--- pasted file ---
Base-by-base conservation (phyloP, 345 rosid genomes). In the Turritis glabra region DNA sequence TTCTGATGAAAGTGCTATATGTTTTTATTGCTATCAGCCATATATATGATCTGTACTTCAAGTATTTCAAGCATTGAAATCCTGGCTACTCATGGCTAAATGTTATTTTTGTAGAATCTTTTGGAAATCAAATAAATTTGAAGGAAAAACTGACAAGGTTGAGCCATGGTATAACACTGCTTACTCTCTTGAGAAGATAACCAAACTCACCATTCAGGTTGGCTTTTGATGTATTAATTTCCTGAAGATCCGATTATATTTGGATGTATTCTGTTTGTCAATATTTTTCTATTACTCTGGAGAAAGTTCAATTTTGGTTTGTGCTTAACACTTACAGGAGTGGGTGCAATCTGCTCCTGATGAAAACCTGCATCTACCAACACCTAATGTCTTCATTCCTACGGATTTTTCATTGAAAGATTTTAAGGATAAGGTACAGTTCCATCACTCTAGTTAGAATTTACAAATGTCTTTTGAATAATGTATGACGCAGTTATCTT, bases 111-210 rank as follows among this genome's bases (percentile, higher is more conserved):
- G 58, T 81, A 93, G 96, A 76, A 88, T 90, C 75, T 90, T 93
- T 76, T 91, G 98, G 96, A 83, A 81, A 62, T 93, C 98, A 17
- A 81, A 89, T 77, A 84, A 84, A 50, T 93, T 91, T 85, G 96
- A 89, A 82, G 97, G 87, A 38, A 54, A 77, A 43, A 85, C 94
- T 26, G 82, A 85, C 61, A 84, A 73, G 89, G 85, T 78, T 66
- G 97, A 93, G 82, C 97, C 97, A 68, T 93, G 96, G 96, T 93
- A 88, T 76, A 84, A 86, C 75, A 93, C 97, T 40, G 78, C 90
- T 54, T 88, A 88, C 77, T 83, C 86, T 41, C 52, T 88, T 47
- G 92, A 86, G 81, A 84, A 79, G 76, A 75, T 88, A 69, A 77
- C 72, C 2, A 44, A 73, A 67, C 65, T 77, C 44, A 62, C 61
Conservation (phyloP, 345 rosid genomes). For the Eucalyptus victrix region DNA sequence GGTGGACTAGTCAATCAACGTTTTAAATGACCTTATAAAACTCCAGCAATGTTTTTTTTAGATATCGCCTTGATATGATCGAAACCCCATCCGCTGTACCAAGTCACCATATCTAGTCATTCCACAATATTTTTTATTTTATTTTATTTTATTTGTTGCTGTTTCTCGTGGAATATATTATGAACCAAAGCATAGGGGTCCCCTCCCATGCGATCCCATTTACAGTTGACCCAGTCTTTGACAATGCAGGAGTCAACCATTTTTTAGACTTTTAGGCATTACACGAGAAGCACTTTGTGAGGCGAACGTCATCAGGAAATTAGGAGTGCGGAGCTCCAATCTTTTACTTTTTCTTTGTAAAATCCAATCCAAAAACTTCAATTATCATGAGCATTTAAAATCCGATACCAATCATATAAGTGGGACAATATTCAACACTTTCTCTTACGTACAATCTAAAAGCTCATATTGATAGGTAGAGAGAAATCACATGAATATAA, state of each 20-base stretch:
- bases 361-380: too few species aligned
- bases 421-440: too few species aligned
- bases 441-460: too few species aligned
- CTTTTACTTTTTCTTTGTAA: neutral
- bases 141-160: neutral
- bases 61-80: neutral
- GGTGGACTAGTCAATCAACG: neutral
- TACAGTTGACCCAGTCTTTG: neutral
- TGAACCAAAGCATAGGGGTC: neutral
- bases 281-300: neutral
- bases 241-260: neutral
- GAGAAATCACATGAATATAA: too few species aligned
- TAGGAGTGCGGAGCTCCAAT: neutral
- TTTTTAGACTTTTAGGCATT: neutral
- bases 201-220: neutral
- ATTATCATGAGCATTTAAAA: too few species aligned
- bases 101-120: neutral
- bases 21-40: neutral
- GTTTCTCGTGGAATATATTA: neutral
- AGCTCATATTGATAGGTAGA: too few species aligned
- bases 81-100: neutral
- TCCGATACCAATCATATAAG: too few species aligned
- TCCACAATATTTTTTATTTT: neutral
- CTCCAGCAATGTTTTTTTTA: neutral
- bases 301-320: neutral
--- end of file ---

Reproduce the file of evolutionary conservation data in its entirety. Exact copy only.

Base-by-base conservation (phyloP, 345 rosid genomes). In the Turritis glabra region DNA sequence TTCTGATGAAAGTGCTATATGTTTTTATTGCTATCAGCCATATATATGATCTGTACTTCAAGTATTTCAAGCATTGAAATCCTGGCTACTCATGGCTAAATGTTATTTTTGTAGAATCTTTTGGAAATCAAATAAATTTGAAGGAAAAACTGACAAGGTTGAGCCATGGTATAACACTGCTTACTCTCTTGAGAAGATAACCAAACTCACCATTCAGGTTGGCTTTTGATGTATTAATTTCCTGAAGATCCGATTATATTTGGATGTATTCTGTTTGTCAATATTTTTCTATTACTCTGGAGAAAGTTCAATTTTGGTTTGTGCTTAACACTTACAGGAGTGGGTGCAATCTGCTCCTGATGAAAACCTGCATCTACCAACACCTAATGTCTTCATTCCTACGGATTTTTCATTGAAAGATTTTAAGGATAAGGTACAGTTCCATCACTCTAGTTAGAATTTACAAATGTCTTTTGAATAATGTATGACGCAGTTATCTT, bases 111-210 rank as follows among this genome's bases (percentile, higher is more conserved):
- G 58, T 81, A 93, G 96, A 76, A 88, T 90, C 75, T 90, T 93
- T 76, T 91, G 98, G 96, A 83, A 81, A 62, T 93, C 98, A 17
- A 81, A 89, T 77, A 84, A 84, A 50, T 93, T 91, T 85, G 96
- A 89, A 82, G 97, G 87, A 38, A 54, A 77, A 43, A 85, C 94
- T 26, G 82, A 85, C 61, A 84, A 73, G 89, G 85, T 78, T 66
- G 97, A 93, G 82, C 97, C 97, A 68, T 93, G 96, G 96, T 93
- A 88, T 76, A 84, A 86, C 75, A 93, C 97, T 40, G 78, C 90
- T 54, T 88, A 88, C 77, T 83, C 86, T 41, C 52, T 88, T 47
- G 92, A 86, G 81, A 84, A 79, G 76, A 75, T 88, A 69, A 77
- C 72, C 2, A 44, A 73, A 67, C 65, T 77, C 44, A 62, C 61
Conservation (phyloP, 345 rosid genomes). For the Eucalyptus victrix region DNA sequence GGTGGACTAGTCAATCAACGTTTTAAATGACCTTATAAAACTCCAGCAATGTTTTTTTTAGATATCGCCTTGATATGATCGAAACCCCATCCGCTGTACCAAGTCACCATATCTAGTCATTCCACAATATTTTTTATTTTATTTTATTTTATTTGTTGCTGTTTCTCGTGGAATATATTATGAACCAAAGCATAGGGGTCCCCTCCCATGCGATCCCATTTACAGTTGACCCAGTCTTTGACAATGCAGGAGTCAACCATTTTTTAGACTTTTAGGCATTACACGAGAAGCACTTTGTGAGGCGAACGTCATCAGGAAATTAGGAGTGCGGAGCTCCAATCTTTTACTTTTTCTTTGTAAAATCCAATCCAAAAACTTCAATTATCATGAGCATTTAAAATCCGATACCAATCATATAAGTGGGACAATATTCAACACTTTCTCTTACGTACAATCTAAAAGCTCATATTGATAGGTAGAGAGAAATCACATGAATATAA, state of each 20-base stretch:
- bases 361-380: too few species aligned
- bases 421-440: too few species aligned
- bases 441-460: too few species aligned
- CTTTTACTTTTTCTTTGTAA: neutral
- bases 141-160: neutral
- bases 61-80: neutral
- GGTGGACTAGTCAATCAACG: neutral
- TACAGTTGACCCAGTCTTTG: neutral
- TGAACCAAAGCATAGGGGTC: neutral
- bases 281-300: neutral
- bases 241-260: neutral
- GAGAAATCACATGAATATAA: too few species aligned
- TAGGAGTGCGGAGCTCCAAT: neutral
- TTTTTAGACTTTTAGGCATT: neutral
- bases 201-220: neutral
- ATTATCATGAGCATTTAAAA: too few species aligned
- bases 101-120: neutral
- bases 21-40: neutral
- GTTTCTCGTGGAATATATTA: neutral
- AGCTCATATTGATAGGTAGA: too few species aligned
- bases 81-100: neutral
- TCCGATACCAATCATATAAG: too few species aligned
- TCCACAATATTTTTTATTTT: neutral
- CTCCAGCAATGTTTTTTTTA: neutral
- bases 301-320: neutral